More generally the trend has been that Asian countries have been shooting up the economic-size table. In addition to China, Japan and India, South Korea and Indonesia are currently amongst the 16 largest economies in the world (and over $US1 trillion in size). This trend most likely still has further to run.

Going the other way has been the relative decline of Europe. At the end of the 1990s half of the ten largest economies in the world were European. In the subsequent two decades Spain dropped out of the top ten. And all the other European countries dropped down a notch or two. The four largest European economies were 70% of the size of the US economy in 1999. Twenty years later they are just over half the size of the US economy (although the EU in aggregate is only about 10% smaller). With an aging (and in some countries declining) population Europe will likely continue to become a smaller part of the global economic cake.

Australia (and Canada) has broadly maintained its global economic ranking over the past three decades, a sign that both have performed relatively well. Australia has actually grown a little faster than the world economy, and is now a little over 1.5% of the global economy. 

Largest economy by decade ($UStr)




1.       US


1.       US


1.       US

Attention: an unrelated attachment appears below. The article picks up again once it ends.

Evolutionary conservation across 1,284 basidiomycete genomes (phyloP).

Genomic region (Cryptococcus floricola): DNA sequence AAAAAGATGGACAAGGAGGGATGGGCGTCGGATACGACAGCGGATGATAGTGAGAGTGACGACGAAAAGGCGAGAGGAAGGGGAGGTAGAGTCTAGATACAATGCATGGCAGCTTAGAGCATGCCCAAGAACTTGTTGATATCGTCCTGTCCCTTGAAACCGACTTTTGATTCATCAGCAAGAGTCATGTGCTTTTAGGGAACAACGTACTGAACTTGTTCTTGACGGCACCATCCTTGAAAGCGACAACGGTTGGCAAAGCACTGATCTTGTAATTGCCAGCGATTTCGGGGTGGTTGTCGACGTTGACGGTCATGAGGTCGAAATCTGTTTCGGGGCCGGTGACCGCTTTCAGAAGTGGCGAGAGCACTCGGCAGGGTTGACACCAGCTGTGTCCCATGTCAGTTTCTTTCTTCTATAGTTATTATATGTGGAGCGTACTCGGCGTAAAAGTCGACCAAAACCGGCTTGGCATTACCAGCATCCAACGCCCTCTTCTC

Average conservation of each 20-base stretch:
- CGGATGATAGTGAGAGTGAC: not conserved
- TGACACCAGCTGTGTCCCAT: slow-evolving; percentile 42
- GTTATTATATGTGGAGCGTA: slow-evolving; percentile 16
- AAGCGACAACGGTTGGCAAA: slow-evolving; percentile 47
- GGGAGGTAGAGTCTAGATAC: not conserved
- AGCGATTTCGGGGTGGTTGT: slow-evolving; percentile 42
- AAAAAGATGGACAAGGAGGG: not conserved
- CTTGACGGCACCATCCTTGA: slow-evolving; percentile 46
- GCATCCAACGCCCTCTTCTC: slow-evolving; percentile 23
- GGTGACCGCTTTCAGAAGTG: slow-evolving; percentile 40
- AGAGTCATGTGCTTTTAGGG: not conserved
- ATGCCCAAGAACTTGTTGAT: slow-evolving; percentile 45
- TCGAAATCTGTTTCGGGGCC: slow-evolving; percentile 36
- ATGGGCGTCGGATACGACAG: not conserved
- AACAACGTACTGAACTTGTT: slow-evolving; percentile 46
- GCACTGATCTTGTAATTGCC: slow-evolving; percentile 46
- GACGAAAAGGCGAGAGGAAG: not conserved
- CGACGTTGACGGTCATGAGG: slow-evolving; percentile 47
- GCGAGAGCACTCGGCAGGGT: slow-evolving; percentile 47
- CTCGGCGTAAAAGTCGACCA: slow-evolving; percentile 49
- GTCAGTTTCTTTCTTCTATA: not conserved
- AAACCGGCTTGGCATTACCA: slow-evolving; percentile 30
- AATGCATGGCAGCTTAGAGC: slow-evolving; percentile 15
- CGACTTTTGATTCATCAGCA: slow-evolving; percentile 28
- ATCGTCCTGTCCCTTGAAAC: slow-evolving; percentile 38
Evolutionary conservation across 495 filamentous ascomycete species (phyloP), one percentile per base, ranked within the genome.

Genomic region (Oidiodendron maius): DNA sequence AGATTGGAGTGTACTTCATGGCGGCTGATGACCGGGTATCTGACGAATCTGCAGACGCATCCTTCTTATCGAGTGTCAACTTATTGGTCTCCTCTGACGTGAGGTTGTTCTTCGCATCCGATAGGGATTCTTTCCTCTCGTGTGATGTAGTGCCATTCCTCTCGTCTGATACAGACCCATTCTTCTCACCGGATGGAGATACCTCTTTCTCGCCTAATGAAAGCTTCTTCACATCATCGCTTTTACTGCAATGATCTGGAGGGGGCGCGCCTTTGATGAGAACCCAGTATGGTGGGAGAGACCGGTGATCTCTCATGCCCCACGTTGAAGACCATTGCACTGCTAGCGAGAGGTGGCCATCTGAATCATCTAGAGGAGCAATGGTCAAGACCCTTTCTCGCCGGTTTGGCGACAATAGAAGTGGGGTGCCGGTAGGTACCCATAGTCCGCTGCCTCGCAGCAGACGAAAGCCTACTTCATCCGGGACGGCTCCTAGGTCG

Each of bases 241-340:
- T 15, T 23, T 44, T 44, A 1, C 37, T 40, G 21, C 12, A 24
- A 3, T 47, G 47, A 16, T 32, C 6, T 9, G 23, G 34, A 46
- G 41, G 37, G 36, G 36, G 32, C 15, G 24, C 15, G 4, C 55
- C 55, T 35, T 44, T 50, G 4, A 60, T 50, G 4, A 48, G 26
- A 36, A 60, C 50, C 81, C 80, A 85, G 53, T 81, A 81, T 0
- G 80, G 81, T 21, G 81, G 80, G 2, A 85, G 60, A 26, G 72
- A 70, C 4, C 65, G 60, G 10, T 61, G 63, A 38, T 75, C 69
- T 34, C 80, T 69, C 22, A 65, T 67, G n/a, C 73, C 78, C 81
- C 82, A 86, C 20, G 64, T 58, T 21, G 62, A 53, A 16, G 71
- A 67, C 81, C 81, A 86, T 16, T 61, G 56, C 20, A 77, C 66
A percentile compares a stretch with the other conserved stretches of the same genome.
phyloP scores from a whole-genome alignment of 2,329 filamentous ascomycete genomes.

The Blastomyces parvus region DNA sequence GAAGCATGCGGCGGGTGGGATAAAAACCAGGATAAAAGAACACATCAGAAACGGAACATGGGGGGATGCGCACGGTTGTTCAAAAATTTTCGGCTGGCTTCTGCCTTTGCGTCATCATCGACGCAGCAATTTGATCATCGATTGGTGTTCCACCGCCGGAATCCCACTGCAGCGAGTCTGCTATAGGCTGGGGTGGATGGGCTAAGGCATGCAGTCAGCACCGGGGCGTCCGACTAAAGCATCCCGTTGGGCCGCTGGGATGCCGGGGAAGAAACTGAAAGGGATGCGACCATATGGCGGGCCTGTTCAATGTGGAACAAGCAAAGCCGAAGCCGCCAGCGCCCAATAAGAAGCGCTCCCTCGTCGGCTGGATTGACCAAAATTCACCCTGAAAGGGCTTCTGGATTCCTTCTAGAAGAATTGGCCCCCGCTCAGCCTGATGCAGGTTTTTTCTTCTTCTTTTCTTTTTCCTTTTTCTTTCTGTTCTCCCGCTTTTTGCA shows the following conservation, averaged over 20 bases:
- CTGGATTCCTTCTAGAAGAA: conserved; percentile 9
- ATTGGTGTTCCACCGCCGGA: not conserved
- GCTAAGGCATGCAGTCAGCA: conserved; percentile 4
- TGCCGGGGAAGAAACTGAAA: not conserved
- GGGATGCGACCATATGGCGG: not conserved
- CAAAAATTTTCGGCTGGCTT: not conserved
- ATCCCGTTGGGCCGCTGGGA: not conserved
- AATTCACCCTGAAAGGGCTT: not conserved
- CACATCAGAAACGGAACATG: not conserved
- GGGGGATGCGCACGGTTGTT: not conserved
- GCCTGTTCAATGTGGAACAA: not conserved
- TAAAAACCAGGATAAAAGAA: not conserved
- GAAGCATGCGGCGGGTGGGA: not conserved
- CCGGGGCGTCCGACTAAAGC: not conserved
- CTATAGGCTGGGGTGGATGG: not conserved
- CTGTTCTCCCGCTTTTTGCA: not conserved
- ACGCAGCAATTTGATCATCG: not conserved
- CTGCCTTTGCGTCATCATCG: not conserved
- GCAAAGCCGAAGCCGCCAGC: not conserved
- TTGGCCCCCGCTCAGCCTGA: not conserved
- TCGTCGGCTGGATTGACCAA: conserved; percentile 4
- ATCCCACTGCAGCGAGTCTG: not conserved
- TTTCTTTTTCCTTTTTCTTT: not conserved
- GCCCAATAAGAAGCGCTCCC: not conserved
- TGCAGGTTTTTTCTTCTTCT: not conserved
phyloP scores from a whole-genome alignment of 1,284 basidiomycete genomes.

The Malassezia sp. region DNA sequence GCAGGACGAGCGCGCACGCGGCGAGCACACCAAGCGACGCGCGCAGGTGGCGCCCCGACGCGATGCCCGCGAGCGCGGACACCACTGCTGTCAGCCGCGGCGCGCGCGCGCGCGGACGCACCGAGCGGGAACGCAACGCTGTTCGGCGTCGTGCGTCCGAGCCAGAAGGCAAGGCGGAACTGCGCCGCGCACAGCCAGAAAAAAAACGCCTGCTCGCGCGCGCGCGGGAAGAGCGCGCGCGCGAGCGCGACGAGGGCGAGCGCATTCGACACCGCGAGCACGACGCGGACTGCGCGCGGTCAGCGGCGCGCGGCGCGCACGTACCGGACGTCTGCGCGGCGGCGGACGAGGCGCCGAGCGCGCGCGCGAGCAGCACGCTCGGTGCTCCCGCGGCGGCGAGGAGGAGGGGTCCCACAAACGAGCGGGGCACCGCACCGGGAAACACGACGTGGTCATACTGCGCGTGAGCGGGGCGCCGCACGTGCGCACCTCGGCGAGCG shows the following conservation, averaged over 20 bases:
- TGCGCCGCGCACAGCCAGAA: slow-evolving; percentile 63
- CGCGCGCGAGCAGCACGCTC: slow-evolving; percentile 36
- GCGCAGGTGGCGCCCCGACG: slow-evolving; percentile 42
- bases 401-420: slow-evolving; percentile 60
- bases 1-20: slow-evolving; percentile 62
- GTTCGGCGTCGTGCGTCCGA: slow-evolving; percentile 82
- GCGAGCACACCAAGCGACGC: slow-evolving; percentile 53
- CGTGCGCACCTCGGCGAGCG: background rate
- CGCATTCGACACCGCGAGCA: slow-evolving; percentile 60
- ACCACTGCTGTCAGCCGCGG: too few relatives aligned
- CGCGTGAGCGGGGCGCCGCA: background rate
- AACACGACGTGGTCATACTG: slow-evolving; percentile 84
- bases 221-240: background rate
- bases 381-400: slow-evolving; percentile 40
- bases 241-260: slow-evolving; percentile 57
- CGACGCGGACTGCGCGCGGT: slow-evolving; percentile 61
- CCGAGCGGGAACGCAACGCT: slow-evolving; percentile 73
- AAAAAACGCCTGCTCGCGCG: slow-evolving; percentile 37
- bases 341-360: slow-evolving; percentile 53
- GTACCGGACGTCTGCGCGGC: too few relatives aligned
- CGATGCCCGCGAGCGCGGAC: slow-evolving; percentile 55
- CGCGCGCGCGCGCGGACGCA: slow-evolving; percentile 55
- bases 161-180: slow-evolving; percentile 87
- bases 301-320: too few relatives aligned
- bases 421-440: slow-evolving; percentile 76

2.       Japan


2.       Japan


2.       China


3.       Germany


3.       China


3.       Japan


4.       UK


4.       Germany


4.       Germany


5.       France


5.       France


5.       India


6.       Italy


6.       UK


6.       UK


7.       China


7.       Italy


7.       France


8.       Canada


8.       Brazil


8.       Italy


9.       Spain


9.       Spain


9.       Brazil


10.    Mexico


10.    Canada


10.    Canada


15.    Australia


13.    Australia


14.  Australia


Note:  Figures are at end decade, source:  IMF.

Growing pains

A more widespread used measure of economic success is the GDP growth rate. Over an extended time the growth rate of an economy is determined by a combination of a country’s population and productivity growth. The largest economies are rarely also the fastest-growing ones as it is easier for smaller economies to raise their productivity (because they can copy the good things from the bigger economies). Countries that have declining populations (or very fast-growing ones) also typically find it tougher to grow quickly. A very bad decade for an economy (caused by say, war or famine) can be followed by a very good one.

Over the past decade the only big economies that have also been amongst the fastest growing have been China and India. Amazingly, China made the top ten growth list in each of the past three decades. Although China and India are relatively big economies, their level of productivity has historically been well below that of the US making it easier for them to ‘catchup’. The rapid pace of China’s growth over the past three decades has caused problems (high debt, growing pollution, income inequality) that the Government is currently trying to address.

Top ten countries for annualised growth rate over 2010’s

1.       Ethiopia


2.       Nauru


3.       Turkmenistan


4.       Mongolia


5.       China


6.       Laos


7.       Ghana


8.       India